Director Paul Feig and Melissa McCarthy sure do bring out the best in one another. When they team up, everything seems to flow with ease while creating cutting-edge comedy that can make audiences gasp and laugh simultaneously. But what makes Spy different than Feig’s other films (Bridesmaids, The Heat) is McCarthy is not playing second-fiddle to anyone. She comes in to her own by kicking ass while using her talent and rowdy humor to her advantage in every scene. Spy is evidence when given the right script and absolute freedom, she can be the astounding A-lister she is meant to be.
McCarthy plays Susan Cooper, a dangerous C.I.A. agent in an earpiece. She’s Bradley Fine’s (Jude Law) right-hand woman and is the uncelebrated hero in all of their deadly missions. However, she’s trapped in a cubicle never being allowed out in the field where all of the action is. The tables are turned once news is received of a nuclear weapon being sold to the highest bidder on the black market by Rayna Boyanov (Rose Byrne), who is continuing where her nasty terrorist father left off. Fine being the daring, courageous agent that he is, wastes no time going in after her yet he falls right in to her trap. Fine goes down and the rest of the field agents are compromised including Rick Ford (Jason Statham), a ticking time bomb hungry for revenge. The love Susan has for Fine cannot be hidden any longer and pushes her to take a stand and go deep undercover to simply track and report. Spoiler alert: She ends up doing a hell of a lot more than that.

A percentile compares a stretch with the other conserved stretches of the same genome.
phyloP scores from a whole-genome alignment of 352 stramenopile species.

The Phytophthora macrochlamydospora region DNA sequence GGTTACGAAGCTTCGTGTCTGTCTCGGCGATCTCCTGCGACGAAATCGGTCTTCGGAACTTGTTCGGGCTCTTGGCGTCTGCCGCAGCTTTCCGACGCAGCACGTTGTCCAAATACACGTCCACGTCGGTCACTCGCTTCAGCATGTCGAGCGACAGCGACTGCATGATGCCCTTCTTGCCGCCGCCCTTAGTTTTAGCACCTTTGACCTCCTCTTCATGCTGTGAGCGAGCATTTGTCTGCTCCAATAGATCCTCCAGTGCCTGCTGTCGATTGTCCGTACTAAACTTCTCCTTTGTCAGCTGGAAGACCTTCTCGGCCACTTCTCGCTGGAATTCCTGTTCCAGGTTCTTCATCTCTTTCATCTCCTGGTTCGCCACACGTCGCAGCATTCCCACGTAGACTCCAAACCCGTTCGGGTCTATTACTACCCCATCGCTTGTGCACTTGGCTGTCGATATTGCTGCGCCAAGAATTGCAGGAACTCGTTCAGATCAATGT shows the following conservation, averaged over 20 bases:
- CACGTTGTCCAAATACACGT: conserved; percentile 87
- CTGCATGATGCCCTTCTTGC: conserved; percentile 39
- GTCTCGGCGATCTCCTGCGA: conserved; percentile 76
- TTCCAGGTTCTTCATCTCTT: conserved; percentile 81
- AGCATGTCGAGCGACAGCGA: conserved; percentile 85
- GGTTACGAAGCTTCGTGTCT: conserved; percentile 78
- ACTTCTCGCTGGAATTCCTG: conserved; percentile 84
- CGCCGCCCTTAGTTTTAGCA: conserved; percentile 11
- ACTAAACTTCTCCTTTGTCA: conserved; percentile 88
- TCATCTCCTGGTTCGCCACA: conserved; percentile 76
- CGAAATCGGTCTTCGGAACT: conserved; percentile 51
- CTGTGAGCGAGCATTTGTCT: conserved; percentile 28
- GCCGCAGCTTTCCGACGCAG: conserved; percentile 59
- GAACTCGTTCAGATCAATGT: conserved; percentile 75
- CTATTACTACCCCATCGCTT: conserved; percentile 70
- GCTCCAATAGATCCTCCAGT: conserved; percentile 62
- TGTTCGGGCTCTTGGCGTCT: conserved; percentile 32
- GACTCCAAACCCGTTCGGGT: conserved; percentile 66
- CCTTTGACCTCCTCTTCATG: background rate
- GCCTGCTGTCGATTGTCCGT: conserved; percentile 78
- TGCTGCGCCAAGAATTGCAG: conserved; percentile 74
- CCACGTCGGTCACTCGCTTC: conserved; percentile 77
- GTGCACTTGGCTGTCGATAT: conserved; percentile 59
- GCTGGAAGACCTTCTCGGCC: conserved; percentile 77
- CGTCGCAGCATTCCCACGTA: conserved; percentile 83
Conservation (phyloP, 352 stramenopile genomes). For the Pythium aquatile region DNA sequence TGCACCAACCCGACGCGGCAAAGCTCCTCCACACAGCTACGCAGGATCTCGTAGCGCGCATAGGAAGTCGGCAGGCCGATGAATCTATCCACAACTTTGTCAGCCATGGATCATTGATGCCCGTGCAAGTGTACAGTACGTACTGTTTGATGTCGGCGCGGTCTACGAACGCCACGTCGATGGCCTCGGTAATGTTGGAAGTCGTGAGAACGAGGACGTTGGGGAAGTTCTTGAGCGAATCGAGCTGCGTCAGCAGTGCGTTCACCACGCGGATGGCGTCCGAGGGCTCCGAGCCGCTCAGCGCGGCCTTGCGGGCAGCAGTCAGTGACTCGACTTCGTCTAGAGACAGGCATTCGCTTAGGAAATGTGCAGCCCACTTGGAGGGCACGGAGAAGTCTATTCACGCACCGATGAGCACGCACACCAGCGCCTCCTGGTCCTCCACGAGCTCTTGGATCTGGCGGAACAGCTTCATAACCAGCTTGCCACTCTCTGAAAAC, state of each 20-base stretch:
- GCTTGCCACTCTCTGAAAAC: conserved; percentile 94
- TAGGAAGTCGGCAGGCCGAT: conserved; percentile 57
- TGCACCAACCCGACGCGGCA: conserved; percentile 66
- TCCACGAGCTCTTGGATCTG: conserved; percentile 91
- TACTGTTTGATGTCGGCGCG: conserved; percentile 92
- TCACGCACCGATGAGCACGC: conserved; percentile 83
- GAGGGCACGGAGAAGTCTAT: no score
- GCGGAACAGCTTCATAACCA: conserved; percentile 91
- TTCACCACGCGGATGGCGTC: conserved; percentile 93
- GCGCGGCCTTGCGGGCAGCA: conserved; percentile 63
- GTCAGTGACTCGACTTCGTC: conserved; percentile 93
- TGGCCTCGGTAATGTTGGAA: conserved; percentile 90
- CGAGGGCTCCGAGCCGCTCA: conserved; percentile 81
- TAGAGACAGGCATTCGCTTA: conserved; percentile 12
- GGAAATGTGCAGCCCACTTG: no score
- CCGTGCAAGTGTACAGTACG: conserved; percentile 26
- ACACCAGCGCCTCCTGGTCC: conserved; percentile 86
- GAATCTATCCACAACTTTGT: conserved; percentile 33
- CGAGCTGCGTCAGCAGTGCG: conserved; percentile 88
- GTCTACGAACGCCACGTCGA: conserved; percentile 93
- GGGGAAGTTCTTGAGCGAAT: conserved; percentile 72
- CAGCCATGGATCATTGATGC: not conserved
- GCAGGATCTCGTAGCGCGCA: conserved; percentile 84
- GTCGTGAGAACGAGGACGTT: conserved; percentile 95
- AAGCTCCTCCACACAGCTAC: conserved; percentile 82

With all of its vicious humor and brutal violence, Spy is indisputably an action-comedy that rolls with the punches and never scared to throw them right back. Feig tackles 007 and turns the spy thriller in to an empowerment for women where they aren’t taking a backseat, but instead behind the wheel with their foot on the pedal to the floor. There’s a reason some of the best little comedic moments come from McCarthy and Byrne. Their banter exceeds bitchy and cuts deep, which means it’s hilarious for all of us. The rest of the cast deserves all the recognition, but Statham is the most surprising of them all. The tough-ass, ultra charged fighter completely derides his persona by playing a disastrous agent who comes close to ruining almost every mission. A role where he doesn't take himself too seriously is refreshingly impressive. Props to him.
Spy is a narration of espionage like we have never witnessed before. It's outrageous but fun as hell, and the cast is more than committed to the ridiculousness. But as we are laughing, we are reminded by legit tantalizing action sequences that this is no spoof. It's a force to be reckoned with and its threshold is McCarthy pulling off her most magnetic, versatile role yet.